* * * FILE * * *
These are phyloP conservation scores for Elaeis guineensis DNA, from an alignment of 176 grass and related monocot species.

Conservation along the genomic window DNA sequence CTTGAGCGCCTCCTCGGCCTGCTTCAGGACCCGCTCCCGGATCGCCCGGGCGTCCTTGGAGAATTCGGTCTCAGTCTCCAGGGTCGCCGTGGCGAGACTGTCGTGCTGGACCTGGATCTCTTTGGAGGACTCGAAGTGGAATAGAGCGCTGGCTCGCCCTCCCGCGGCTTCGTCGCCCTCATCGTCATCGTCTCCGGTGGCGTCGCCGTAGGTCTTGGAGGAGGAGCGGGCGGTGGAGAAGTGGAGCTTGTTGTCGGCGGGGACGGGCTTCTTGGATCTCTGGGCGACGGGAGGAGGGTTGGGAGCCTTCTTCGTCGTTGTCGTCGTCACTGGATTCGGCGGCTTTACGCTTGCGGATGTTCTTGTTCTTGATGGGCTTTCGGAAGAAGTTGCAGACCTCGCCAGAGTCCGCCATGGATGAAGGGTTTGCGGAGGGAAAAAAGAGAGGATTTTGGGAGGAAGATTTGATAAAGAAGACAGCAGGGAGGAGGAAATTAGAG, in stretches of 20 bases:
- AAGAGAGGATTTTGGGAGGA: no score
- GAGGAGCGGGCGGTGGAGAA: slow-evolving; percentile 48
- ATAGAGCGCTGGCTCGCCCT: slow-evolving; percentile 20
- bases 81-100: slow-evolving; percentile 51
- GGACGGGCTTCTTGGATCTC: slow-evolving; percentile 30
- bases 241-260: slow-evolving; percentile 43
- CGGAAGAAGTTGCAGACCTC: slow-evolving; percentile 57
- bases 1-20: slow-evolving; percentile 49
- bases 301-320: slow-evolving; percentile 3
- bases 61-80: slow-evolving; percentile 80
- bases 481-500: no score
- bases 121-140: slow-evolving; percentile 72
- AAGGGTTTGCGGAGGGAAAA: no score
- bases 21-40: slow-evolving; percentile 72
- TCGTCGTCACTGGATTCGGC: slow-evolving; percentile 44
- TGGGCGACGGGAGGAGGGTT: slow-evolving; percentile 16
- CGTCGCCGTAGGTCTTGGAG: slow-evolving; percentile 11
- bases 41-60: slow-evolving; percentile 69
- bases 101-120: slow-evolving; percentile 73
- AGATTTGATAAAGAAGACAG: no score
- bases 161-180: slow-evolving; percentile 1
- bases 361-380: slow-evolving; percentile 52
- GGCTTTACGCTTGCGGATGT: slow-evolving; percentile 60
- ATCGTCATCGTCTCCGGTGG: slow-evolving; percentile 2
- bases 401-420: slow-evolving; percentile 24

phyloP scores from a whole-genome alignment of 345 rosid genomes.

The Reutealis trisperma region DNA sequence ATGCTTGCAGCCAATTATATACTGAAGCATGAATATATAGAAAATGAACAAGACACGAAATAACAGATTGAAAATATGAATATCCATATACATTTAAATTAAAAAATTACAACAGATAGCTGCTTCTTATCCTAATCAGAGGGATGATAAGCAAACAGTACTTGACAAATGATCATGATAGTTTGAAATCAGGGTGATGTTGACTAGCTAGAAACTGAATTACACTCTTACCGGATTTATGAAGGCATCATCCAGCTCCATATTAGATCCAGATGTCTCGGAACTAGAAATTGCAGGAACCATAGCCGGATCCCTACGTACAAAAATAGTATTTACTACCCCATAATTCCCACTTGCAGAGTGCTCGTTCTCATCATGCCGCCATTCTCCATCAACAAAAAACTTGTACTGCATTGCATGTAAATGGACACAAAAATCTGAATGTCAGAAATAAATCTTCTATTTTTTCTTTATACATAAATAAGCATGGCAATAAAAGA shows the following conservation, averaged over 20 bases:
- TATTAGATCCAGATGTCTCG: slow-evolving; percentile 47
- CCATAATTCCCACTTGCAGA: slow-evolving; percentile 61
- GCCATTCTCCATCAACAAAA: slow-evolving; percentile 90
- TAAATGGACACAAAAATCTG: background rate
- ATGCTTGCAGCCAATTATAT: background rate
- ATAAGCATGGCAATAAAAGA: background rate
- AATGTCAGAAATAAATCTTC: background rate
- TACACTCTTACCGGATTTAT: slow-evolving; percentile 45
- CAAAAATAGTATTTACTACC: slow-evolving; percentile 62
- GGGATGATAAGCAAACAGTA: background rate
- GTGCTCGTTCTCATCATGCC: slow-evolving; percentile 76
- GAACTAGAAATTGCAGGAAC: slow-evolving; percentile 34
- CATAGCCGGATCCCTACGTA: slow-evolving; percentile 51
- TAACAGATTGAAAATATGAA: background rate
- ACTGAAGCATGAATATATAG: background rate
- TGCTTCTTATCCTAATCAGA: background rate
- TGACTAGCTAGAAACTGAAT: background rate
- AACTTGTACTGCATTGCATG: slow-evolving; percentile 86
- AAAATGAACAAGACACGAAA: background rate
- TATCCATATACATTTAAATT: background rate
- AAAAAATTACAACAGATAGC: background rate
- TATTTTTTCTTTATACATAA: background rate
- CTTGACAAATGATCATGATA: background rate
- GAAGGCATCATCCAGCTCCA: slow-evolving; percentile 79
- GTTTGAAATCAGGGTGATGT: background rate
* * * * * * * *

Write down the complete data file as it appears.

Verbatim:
These are phyloP conservation scores for Elaeis guineensis DNA, from an alignment of 176 grass and related monocot species.

Conservation along the genomic window DNA sequence CTTGAGCGCCTCCTCGGCCTGCTTCAGGACCCGCTCCCGGATCGCCCGGGCGTCCTTGGAGAATTCGGTCTCAGTCTCCAGGGTCGCCGTGGCGAGACTGTCGTGCTGGACCTGGATCTCTTTGGAGGACTCGAAGTGGAATAGAGCGCTGGCTCGCCCTCCCGCGGCTTCGTCGCCCTCATCGTCATCGTCTCCGGTGGCGTCGCCGTAGGTCTTGGAGGAGGAGCGGGCGGTGGAGAAGTGGAGCTTGTTGTCGGCGGGGACGGGCTTCTTGGATCTCTGGGCGACGGGAGGAGGGTTGGGAGCCTTCTTCGTCGTTGTCGTCGTCACTGGATTCGGCGGCTTTACGCTTGCGGATGTTCTTGTTCTTGATGGGCTTTCGGAAGAAGTTGCAGACCTCGCCAGAGTCCGCCATGGATGAAGGGTTTGCGGAGGGAAAAAAGAGAGGATTTTGGGAGGAAGATTTGATAAAGAAGACAGCAGGGAGGAGGAAATTAGAG, in stretches of 20 bases:
- AAGAGAGGATTTTGGGAGGA: no score
- GAGGAGCGGGCGGTGGAGAA: slow-evolving; percentile 48
- ATAGAGCGCTGGCTCGCCCT: slow-evolving; percentile 20
- bases 81-100: slow-evolving; percentile 51
- GGACGGGCTTCTTGGATCTC: slow-evolving; percentile 30
- bases 241-260: slow-evolving; percentile 43
- CGGAAGAAGTTGCAGACCTC: slow-evolving; percentile 57
- bases 1-20: slow-evolving; percentile 49
- bases 301-320: slow-evolving; percentile 3
- bases 61-80: slow-evolving; percentile 80
- bases 481-500: no score
- bases 121-140: slow-evolving; percentile 72
- AAGGGTTTGCGGAGGGAAAA: no score
- bases 21-40: slow-evolving; percentile 72
- TCGTCGTCACTGGATTCGGC: slow-evolving; percentile 44
- TGGGCGACGGGAGGAGGGTT: slow-evolving; percentile 16
- CGTCGCCGTAGGTCTTGGAG: slow-evolving; percentile 11
- bases 41-60: slow-evolving; percentile 69
- bases 101-120: slow-evolving; percentile 73
- AGATTTGATAAAGAAGACAG: no score
- bases 161-180: slow-evolving; percentile 1
- bases 361-380: slow-evolving; percentile 52
- GGCTTTACGCTTGCGGATGT: slow-evolving; percentile 60
- ATCGTCATCGTCTCCGGTGG: slow-evolving; percentile 2
- bases 401-420: slow-evolving; percentile 24

phyloP scores from a whole-genome alignment of 345 rosid genomes.

The Reutealis trisperma region DNA sequence ATGCTTGCAGCCAATTATATACTGAAGCATGAATATATAGAAAATGAACAAGACACGAAATAACAGATTGAAAATATGAATATCCATATACATTTAAATTAAAAAATTACAACAGATAGCTGCTTCTTATCCTAATCAGAGGGATGATAAGCAAACAGTACTTGACAAATGATCATGATAGTTTGAAATCAGGGTGATGTTGACTAGCTAGAAACTGAATTACACTCTTACCGGATTTATGAAGGCATCATCCAGCTCCATATTAGATCCAGATGTCTCGGAACTAGAAATTGCAGGAACCATAGCCGGATCCCTACGTACAAAAATAGTATTTACTACCCCATAATTCCCACTTGCAGAGTGCTCGTTCTCATCATGCCGCCATTCTCCATCAACAAAAAACTTGTACTGCATTGCATGTAAATGGACACAAAAATCTGAATGTCAGAAATAAATCTTCTATTTTTTCTTTATACATAAATAAGCATGGCAATAAAAGA shows the following conservation, averaged over 20 bases:
- TATTAGATCCAGATGTCTCG: slow-evolving; percentile 47
- CCATAATTCCCACTTGCAGA: slow-evolving; percentile 61
- GCCATTCTCCATCAACAAAA: slow-evolving; percentile 90
- TAAATGGACACAAAAATCTG: background rate
- ATGCTTGCAGCCAATTATAT: background rate
- ATAAGCATGGCAATAAAAGA: background rate
- AATGTCAGAAATAAATCTTC: background rate
- TACACTCTTACCGGATTTAT: slow-evolving; percentile 45
- CAAAAATAGTATTTACTACC: slow-evolving; percentile 62
- GGGATGATAAGCAAACAGTA: background rate
- GTGCTCGTTCTCATCATGCC: slow-evolving; percentile 76
- GAACTAGAAATTGCAGGAAC: slow-evolving; percentile 34
- CATAGCCGGATCCCTACGTA: slow-evolving; percentile 51
- TAACAGATTGAAAATATGAA: background rate
- ACTGAAGCATGAATATATAG: background rate
- TGCTTCTTATCCTAATCAGA: background rate
- TGACTAGCTAGAAACTGAAT: background rate
- AACTTGTACTGCATTGCATG: slow-evolving; percentile 86
- AAAATGAACAAGACACGAAA: background rate
- TATCCATATACATTTAAATT: background rate
- AAAAAATTACAACAGATAGC: background rate
- TATTTTTTCTTTATACATAA: background rate
- CTTGACAAATGATCATGATA: background rate
- GAAGGCATCATCCAGCTCCA: slow-evolving; percentile 79
- GTTTGAAATCAGGGTGATGT: background rate